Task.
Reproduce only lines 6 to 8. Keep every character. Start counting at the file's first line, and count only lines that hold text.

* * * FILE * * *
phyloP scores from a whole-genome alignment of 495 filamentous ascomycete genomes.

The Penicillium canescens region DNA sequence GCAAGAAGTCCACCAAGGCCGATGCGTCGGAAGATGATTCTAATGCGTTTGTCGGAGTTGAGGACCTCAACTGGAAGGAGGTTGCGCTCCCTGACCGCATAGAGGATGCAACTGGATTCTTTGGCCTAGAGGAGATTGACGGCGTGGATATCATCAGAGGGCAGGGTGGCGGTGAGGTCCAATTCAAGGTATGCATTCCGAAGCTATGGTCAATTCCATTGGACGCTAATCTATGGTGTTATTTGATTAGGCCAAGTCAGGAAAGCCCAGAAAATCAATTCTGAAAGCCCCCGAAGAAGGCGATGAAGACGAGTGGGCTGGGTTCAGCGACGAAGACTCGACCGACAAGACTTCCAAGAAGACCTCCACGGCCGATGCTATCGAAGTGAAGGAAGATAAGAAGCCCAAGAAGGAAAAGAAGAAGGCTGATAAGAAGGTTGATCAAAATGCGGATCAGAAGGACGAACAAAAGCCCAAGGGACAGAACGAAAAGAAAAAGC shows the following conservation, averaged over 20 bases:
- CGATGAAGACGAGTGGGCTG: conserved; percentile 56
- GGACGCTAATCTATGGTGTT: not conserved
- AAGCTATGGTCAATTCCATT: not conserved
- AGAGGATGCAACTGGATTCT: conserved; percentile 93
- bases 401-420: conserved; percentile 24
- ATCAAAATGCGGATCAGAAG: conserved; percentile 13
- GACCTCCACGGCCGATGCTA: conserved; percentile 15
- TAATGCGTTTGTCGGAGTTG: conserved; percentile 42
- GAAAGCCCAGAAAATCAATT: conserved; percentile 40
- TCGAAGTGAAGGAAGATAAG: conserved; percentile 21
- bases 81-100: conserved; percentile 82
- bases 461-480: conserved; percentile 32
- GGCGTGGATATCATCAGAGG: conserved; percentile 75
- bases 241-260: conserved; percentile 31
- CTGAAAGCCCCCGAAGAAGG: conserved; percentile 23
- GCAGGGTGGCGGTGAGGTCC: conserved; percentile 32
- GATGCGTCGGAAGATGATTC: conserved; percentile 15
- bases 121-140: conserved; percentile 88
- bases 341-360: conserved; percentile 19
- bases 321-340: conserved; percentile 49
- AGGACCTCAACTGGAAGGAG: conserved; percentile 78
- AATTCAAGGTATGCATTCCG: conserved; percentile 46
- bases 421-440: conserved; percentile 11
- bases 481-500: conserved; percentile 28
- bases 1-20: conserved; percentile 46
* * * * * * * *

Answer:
- AGAGGATGCAACTGGATTCT: conserved; percentile 93
- bases 401-420: conserved; percentile 24
- ATCAAAATGCGGATCAGAAG: conserved; percentile 13